Homosexuality isn't a relationship, it's an attraction to the same sex, a sexual orientation in the mind.

  • by martas (1439879) on Friday April 02, 2010 @11:12PM (#31712932)
    there's a slight difference - a gun is for killing. a bat isn't.
    similarly, computers aren't for molesting.
  • Re:Hmm... (Score:3, Interesting)

    by PitaBred (632671) <slashdot@pit a b r e> on Friday April 02, 2010 @11:25PM (#31713010) Homepage

    People do stupid things. The point of a justice system is to try to persuade them to not do stupid things any more. When the punishment is not even closely correlated to the crime, you start running a government that is against the people, even if some fuckheads like you and the imbecile who modded you up agree with it. That's a good way to start a revolution, to start people disrespecting and breaking the laws because they see them as unjust.

  • Re:Hmm... (Score:1, Interesting)

    by Anonymous Coward on Saturday April 03, 2010 @02:18AM (#31713866)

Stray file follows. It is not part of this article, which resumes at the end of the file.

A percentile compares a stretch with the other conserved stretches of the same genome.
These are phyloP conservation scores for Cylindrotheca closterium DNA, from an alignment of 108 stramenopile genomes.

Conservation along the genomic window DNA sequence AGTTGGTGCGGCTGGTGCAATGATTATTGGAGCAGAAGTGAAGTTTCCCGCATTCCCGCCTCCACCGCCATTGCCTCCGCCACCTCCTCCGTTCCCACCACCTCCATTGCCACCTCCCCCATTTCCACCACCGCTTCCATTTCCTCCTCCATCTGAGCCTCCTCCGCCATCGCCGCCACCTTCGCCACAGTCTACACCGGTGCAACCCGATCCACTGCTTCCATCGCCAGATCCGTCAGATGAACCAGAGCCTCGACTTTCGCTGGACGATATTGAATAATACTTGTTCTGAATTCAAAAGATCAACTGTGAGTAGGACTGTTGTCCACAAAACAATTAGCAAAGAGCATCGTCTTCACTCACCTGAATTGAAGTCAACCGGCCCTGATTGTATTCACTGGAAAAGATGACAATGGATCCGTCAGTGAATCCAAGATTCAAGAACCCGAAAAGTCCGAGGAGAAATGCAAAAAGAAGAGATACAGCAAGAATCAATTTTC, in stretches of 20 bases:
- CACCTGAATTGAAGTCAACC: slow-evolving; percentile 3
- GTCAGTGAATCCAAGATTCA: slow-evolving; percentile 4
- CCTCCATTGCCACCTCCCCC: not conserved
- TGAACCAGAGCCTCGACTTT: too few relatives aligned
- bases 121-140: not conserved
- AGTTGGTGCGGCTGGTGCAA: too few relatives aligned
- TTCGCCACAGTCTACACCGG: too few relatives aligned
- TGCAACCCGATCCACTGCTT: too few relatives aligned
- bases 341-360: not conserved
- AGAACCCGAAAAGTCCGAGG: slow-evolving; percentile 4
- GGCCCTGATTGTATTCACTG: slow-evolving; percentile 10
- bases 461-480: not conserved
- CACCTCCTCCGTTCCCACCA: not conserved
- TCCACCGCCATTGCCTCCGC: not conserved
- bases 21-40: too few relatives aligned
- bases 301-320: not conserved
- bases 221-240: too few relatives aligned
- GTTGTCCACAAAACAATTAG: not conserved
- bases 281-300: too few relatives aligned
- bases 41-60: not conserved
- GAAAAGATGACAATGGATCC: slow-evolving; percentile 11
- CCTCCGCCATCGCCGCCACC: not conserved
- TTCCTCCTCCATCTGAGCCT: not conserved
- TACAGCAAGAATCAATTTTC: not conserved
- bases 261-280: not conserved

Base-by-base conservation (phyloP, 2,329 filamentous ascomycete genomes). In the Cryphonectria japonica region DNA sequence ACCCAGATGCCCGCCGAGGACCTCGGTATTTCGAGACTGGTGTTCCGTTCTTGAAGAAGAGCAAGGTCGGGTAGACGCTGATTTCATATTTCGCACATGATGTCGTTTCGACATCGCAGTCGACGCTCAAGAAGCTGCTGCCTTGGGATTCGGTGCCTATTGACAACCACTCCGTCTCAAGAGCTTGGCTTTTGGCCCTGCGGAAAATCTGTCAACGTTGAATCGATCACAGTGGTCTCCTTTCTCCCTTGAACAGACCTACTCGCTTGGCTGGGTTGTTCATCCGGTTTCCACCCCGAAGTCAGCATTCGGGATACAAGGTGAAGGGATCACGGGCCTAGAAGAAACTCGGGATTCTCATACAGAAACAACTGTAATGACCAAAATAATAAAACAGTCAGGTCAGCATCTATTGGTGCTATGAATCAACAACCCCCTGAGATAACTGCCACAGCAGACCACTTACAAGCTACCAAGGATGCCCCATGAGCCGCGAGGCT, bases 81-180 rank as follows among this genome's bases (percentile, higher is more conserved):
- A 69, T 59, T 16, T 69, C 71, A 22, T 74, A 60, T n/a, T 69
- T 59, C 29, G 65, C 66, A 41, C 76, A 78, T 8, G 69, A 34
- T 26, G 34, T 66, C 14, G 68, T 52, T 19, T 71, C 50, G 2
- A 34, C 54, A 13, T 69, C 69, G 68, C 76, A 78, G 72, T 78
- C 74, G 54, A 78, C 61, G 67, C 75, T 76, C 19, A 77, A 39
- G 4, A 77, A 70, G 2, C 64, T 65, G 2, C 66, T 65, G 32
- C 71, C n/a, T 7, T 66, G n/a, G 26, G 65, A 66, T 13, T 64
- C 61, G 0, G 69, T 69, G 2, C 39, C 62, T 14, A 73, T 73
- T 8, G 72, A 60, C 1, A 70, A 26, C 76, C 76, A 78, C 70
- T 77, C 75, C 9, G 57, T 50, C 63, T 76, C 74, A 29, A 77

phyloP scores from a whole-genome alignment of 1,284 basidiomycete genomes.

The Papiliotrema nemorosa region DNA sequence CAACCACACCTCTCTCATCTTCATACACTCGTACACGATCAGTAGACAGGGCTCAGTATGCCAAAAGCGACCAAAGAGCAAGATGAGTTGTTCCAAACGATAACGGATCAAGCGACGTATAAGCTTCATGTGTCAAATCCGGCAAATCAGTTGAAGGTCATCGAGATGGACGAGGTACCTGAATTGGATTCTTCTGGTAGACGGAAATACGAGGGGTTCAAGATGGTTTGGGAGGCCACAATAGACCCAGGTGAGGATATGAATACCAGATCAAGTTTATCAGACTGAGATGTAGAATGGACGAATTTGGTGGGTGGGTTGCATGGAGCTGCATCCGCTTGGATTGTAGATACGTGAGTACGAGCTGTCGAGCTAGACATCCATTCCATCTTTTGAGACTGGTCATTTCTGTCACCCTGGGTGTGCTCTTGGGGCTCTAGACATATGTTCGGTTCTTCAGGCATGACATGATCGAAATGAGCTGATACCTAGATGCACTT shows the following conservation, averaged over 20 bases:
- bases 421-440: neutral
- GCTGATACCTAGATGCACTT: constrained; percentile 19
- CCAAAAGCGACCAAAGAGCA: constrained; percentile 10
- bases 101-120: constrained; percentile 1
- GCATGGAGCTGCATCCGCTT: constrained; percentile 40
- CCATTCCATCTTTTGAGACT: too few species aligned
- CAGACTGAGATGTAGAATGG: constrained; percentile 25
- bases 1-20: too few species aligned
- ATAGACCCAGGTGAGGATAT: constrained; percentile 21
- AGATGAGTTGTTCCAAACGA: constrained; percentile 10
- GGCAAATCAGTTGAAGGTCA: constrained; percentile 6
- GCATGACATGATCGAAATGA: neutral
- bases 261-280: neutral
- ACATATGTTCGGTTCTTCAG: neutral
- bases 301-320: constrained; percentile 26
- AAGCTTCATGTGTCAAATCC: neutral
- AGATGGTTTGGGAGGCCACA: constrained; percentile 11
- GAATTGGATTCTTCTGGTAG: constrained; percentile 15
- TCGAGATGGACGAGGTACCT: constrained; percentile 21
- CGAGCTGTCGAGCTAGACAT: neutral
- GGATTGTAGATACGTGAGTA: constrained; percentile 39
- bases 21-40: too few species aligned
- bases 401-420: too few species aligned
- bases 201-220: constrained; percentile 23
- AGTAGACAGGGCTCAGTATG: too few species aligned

Interestingly enough, there are several "developed" countries where 13 is entirely legal including two EU countries, and several in Asia.

    If he lived there, he'd be a creep, but not a criminal. Here, people are advocating bullets to the head and violent castration.

    Interesting dichotomy.

  • Re:Hmm... (Score:3, Interesting)

    by AK Marc (707885) on Saturday April 03, 2010 @04:52AM (#31714346)
    Uh, how does somebody's ability to understand the consequences and ethics of shooting somebody grow in a meaningful way beyond 17?

    It grows until about 25. It's not that they don't understand the consequences, it's that the wiring of the brain discounts the personal danger. The "consequences" wiring is done somewhere in the 20s. So a 17 year old will know right from wrong, but will act more like an adult who knows he won't be caught than a person who considers the consequences.

    (Early teens is fuzzy. Late teens is crystal clear.)